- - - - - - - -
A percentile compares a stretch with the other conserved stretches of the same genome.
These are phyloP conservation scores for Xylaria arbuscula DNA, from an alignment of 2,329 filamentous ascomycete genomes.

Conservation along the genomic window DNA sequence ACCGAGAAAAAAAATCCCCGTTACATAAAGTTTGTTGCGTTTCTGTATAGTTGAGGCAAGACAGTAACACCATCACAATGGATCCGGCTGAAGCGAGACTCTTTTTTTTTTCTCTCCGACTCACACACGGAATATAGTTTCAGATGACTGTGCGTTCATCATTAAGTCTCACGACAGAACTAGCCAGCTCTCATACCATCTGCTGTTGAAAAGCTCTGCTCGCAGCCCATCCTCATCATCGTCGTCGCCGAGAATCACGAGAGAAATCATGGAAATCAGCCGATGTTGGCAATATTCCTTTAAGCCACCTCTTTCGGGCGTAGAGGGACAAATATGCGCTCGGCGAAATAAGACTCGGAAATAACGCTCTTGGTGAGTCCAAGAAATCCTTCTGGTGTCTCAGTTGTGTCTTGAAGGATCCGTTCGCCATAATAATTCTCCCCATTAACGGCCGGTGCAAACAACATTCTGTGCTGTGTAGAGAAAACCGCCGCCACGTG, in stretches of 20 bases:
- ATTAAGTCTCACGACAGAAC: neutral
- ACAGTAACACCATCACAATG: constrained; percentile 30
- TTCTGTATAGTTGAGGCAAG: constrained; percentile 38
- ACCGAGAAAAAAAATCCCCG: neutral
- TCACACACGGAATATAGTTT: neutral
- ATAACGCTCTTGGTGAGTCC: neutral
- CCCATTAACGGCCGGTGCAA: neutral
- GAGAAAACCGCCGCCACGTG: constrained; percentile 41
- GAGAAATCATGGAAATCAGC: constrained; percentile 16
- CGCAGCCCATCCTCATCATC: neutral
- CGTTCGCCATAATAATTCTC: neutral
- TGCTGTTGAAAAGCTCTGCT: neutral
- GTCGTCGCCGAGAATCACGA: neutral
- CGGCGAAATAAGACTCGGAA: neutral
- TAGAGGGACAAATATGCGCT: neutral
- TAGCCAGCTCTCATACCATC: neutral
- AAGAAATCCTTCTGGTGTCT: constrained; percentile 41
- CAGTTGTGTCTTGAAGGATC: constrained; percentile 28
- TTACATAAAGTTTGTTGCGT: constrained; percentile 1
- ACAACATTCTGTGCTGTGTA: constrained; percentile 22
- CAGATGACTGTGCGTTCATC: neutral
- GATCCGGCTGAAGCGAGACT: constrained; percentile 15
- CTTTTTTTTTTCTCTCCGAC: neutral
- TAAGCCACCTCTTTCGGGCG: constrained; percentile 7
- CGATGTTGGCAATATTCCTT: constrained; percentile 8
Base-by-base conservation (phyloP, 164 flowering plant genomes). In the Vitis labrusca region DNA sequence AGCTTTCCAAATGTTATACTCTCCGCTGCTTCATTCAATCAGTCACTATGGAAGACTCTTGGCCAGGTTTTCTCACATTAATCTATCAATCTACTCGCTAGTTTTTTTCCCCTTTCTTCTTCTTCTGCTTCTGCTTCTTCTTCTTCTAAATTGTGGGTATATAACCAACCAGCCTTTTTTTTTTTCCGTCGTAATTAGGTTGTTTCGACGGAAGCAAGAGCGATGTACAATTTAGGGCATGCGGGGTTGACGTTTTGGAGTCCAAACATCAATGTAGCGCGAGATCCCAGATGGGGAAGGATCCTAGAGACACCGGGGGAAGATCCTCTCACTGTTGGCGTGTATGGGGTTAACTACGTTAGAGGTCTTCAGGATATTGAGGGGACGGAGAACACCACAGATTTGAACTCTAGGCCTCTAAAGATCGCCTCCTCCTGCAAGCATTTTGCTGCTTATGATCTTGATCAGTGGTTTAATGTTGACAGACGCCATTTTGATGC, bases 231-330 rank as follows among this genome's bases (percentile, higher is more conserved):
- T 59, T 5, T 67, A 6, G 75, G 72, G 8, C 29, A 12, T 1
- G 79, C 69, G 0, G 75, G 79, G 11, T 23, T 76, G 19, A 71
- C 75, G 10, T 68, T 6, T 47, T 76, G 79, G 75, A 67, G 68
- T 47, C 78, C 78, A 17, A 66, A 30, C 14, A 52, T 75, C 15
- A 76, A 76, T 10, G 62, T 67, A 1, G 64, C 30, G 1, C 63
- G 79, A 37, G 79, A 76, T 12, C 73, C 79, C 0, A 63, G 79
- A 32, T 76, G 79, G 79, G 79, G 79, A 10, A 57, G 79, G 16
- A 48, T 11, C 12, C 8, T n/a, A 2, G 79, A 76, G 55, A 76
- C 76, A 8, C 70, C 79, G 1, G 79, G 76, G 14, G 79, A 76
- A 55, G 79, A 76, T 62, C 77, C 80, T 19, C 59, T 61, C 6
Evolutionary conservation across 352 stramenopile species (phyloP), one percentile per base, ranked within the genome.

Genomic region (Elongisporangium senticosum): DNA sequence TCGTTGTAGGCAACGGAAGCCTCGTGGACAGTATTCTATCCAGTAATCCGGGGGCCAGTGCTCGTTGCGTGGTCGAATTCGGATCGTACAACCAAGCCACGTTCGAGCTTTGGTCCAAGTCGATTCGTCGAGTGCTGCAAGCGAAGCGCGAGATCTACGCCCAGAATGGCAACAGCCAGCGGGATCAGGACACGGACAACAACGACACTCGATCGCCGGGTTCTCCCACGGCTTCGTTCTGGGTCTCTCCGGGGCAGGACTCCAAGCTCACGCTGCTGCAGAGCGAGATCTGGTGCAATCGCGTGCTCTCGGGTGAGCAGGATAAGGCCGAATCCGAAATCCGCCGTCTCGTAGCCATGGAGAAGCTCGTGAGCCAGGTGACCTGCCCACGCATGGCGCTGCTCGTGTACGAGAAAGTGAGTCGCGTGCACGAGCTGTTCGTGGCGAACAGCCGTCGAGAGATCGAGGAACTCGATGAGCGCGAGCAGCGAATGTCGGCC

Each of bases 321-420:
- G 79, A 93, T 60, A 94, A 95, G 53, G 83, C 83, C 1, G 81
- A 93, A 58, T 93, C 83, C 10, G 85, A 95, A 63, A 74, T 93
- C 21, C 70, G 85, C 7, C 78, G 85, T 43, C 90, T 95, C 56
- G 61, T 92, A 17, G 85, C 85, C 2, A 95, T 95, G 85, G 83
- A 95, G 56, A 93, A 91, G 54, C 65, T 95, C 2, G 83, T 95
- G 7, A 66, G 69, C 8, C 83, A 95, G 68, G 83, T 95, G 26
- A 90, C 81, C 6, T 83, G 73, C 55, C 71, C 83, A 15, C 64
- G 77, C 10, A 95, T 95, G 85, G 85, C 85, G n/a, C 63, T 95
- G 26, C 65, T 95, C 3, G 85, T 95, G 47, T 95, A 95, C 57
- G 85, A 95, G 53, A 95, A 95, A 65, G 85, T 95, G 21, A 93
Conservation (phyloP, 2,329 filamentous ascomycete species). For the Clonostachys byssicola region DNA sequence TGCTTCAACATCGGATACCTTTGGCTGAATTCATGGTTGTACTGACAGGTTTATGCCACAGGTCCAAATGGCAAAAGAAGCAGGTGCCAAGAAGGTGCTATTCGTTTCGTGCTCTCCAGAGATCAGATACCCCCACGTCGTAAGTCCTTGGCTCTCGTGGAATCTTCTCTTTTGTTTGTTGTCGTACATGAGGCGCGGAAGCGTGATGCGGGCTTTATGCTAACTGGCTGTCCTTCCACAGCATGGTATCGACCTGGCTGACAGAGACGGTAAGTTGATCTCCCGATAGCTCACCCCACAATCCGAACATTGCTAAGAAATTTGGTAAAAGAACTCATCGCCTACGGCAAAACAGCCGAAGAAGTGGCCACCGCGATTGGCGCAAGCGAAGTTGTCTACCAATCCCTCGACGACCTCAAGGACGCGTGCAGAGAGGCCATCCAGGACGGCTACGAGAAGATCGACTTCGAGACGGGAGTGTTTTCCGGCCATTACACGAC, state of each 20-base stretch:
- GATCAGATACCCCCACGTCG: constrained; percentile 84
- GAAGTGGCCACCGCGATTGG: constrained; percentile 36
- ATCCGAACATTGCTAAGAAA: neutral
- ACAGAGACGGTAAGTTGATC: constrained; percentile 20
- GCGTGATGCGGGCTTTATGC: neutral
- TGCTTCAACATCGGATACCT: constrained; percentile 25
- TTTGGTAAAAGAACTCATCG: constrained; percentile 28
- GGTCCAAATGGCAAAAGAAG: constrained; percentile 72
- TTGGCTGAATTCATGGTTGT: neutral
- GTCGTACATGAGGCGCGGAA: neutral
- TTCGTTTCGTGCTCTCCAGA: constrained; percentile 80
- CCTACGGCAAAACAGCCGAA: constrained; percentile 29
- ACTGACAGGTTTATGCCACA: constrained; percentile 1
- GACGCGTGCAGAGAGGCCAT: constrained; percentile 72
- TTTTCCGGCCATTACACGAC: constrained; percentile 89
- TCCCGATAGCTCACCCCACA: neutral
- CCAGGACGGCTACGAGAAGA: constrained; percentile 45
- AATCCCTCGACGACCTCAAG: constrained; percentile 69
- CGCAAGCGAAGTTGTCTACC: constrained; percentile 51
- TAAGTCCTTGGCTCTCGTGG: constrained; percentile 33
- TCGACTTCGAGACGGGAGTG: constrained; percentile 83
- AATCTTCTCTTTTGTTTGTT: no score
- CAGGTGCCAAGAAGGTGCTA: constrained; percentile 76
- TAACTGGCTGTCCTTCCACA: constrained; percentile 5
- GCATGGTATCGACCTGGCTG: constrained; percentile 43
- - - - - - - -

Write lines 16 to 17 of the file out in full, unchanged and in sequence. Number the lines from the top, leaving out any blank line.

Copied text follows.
- GTCGTCGCCGAGAATCACGA: neutral
- CGGCGAAATAAGACTCGGAA: neutral